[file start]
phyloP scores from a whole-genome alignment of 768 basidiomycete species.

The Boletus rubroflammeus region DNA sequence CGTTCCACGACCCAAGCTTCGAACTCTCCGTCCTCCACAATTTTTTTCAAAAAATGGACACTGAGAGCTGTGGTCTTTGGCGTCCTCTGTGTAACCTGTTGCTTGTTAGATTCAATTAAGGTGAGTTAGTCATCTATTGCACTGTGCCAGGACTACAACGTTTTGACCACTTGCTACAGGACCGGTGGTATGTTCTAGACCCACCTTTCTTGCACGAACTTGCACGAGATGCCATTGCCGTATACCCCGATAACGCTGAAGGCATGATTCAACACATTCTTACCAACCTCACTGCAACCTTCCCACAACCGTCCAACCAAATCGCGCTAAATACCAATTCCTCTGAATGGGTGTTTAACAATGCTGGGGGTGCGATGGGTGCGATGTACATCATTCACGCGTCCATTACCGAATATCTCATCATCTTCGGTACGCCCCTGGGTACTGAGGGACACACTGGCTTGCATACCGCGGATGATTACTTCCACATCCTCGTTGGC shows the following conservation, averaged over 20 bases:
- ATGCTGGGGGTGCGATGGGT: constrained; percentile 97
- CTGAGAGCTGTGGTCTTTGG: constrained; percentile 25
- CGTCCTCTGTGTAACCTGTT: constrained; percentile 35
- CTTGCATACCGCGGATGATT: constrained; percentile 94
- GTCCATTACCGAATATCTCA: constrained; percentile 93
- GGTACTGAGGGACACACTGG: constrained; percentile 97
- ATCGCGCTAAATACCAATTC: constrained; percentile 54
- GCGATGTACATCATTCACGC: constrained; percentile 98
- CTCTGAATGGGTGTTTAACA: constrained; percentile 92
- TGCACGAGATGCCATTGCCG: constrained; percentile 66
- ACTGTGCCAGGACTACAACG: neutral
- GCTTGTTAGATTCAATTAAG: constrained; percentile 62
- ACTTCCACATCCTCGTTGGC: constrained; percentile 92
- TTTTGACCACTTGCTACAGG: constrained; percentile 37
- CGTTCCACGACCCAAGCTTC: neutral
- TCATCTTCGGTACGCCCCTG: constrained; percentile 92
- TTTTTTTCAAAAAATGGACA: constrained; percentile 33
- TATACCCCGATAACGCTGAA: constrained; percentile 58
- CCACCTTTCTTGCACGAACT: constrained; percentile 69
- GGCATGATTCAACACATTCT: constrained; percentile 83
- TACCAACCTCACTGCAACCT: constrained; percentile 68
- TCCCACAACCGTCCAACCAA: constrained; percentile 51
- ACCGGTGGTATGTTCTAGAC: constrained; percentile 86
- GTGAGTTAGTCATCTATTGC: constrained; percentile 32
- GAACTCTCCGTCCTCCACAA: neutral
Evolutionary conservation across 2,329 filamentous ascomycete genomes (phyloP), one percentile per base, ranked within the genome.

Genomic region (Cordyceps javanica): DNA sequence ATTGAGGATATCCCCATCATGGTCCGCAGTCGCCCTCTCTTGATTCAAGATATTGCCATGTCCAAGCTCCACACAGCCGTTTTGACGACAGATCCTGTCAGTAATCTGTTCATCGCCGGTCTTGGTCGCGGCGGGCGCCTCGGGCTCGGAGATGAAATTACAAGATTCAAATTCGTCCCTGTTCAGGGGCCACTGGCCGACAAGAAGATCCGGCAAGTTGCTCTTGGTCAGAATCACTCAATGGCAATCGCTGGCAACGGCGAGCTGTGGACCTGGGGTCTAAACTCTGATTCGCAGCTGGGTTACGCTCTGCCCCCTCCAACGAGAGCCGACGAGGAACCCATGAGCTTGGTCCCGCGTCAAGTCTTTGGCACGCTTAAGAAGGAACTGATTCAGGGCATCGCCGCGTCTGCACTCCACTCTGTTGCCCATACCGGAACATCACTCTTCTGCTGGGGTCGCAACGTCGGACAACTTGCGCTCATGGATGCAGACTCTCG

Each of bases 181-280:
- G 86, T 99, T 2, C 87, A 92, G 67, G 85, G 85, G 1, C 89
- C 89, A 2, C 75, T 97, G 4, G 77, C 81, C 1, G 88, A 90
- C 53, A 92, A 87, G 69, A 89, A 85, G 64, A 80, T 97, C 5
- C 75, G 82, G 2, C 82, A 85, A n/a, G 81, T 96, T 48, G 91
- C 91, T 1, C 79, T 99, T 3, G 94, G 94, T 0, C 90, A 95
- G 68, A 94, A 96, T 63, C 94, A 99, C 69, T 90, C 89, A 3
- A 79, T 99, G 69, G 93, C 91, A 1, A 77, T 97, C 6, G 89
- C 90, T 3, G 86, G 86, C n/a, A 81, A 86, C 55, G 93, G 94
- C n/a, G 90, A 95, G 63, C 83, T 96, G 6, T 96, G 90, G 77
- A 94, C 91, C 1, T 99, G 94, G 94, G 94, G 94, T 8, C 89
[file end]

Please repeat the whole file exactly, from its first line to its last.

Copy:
phyloP scores from a whole-genome alignment of 768 basidiomycete species.

The Boletus rubroflammeus region DNA sequence CGTTCCACGACCCAAGCTTCGAACTCTCCGTCCTCCACAATTTTTTTCAAAAAATGGACACTGAGAGCTGTGGTCTTTGGCGTCCTCTGTGTAACCTGTTGCTTGTTAGATTCAATTAAGGTGAGTTAGTCATCTATTGCACTGTGCCAGGACTACAACGTTTTGACCACTTGCTACAGGACCGGTGGTATGTTCTAGACCCACCTTTCTTGCACGAACTTGCACGAGATGCCATTGCCGTATACCCCGATAACGCTGAAGGCATGATTCAACACATTCTTACCAACCTCACTGCAACCTTCCCACAACCGTCCAACCAAATCGCGCTAAATACCAATTCCTCTGAATGGGTGTTTAACAATGCTGGGGGTGCGATGGGTGCGATGTACATCATTCACGCGTCCATTACCGAATATCTCATCATCTTCGGTACGCCCCTGGGTACTGAGGGACACACTGGCTTGCATACCGCGGATGATTACTTCCACATCCTCGTTGGC shows the following conservation, averaged over 20 bases:
- ATGCTGGGGGTGCGATGGGT: constrained; percentile 97
- CTGAGAGCTGTGGTCTTTGG: constrained; percentile 25
- CGTCCTCTGTGTAACCTGTT: constrained; percentile 35
- CTTGCATACCGCGGATGATT: constrained; percentile 94
- GTCCATTACCGAATATCTCA: constrained; percentile 93
- GGTACTGAGGGACACACTGG: constrained; percentile 97
- ATCGCGCTAAATACCAATTC: constrained; percentile 54
- GCGATGTACATCATTCACGC: constrained; percentile 98
- CTCTGAATGGGTGTTTAACA: constrained; percentile 92
- TGCACGAGATGCCATTGCCG: constrained; percentile 66
- ACTGTGCCAGGACTACAACG: neutral
- GCTTGTTAGATTCAATTAAG: constrained; percentile 62
- ACTTCCACATCCTCGTTGGC: constrained; percentile 92
- TTTTGACCACTTGCTACAGG: constrained; percentile 37
- CGTTCCACGACCCAAGCTTC: neutral
- TCATCTTCGGTACGCCCCTG: constrained; percentile 92
- TTTTTTTCAAAAAATGGACA: constrained; percentile 33
- TATACCCCGATAACGCTGAA: constrained; percentile 58
- CCACCTTTCTTGCACGAACT: constrained; percentile 69
- GGCATGATTCAACACATTCT: constrained; percentile 83
- TACCAACCTCACTGCAACCT: constrained; percentile 68
- TCCCACAACCGTCCAACCAA: constrained; percentile 51
- ACCGGTGGTATGTTCTAGAC: constrained; percentile 86
- GTGAGTTAGTCATCTATTGC: constrained; percentile 32
- GAACTCTCCGTCCTCCACAA: neutral
Evolutionary conservation across 2,329 filamentous ascomycete genomes (phyloP), one percentile per base, ranked within the genome.

Genomic region (Cordyceps javanica): DNA sequence ATTGAGGATATCCCCATCATGGTCCGCAGTCGCCCTCTCTTGATTCAAGATATTGCCATGTCCAAGCTCCACACAGCCGTTTTGACGACAGATCCTGTCAGTAATCTGTTCATCGCCGGTCTTGGTCGCGGCGGGCGCCTCGGGCTCGGAGATGAAATTACAAGATTCAAATTCGTCCCTGTTCAGGGGCCACTGGCCGACAAGAAGATCCGGCAAGTTGCTCTTGGTCAGAATCACTCAATGGCAATCGCTGGCAACGGCGAGCTGTGGACCTGGGGTCTAAACTCTGATTCGCAGCTGGGTTACGCTCTGCCCCCTCCAACGAGAGCCGACGAGGAACCCATGAGCTTGGTCCCGCGTCAAGTCTTTGGCACGCTTAAGAAGGAACTGATTCAGGGCATCGCCGCGTCTGCACTCCACTCTGTTGCCCATACCGGAACATCACTCTTCTGCTGGGGTCGCAACGTCGGACAACTTGCGCTCATGGATGCAGACTCTCG

Each of bases 181-280:
- G 86, T 99, T 2, C 87, A 92, G 67, G 85, G 85, G 1, C 89
- C 89, A 2, C 75, T 97, G 4, G 77, C 81, C 1, G 88, A 90
- C 53, A 92, A 87, G 69, A 89, A 85, G 64, A 80, T 97, C 5
- C 75, G 82, G 2, C 82, A 85, A n/a, G 81, T 96, T 48, G 91
- C 91, T 1, C 79, T 99, T 3, G 94, G 94, T 0, C 90, A 95
- G 68, A 94, A 96, T 63, C 94, A 99, C 69, T 90, C 89, A 3
- A 79, T 99, G 69, G 93, C 91, A 1, A 77, T 97, C 6, G 89
- C 90, T 3, G 86, G 86, C n/a, A 81, A 86, C 55, G 93, G 94
- C n/a, G 90, A 95, G 63, C 83, T 96, G 6, T 96, G 90, G 77
- A 94, C 91, C 1, T 99, G 94, G 94, G 94, G 94, T 8, C 89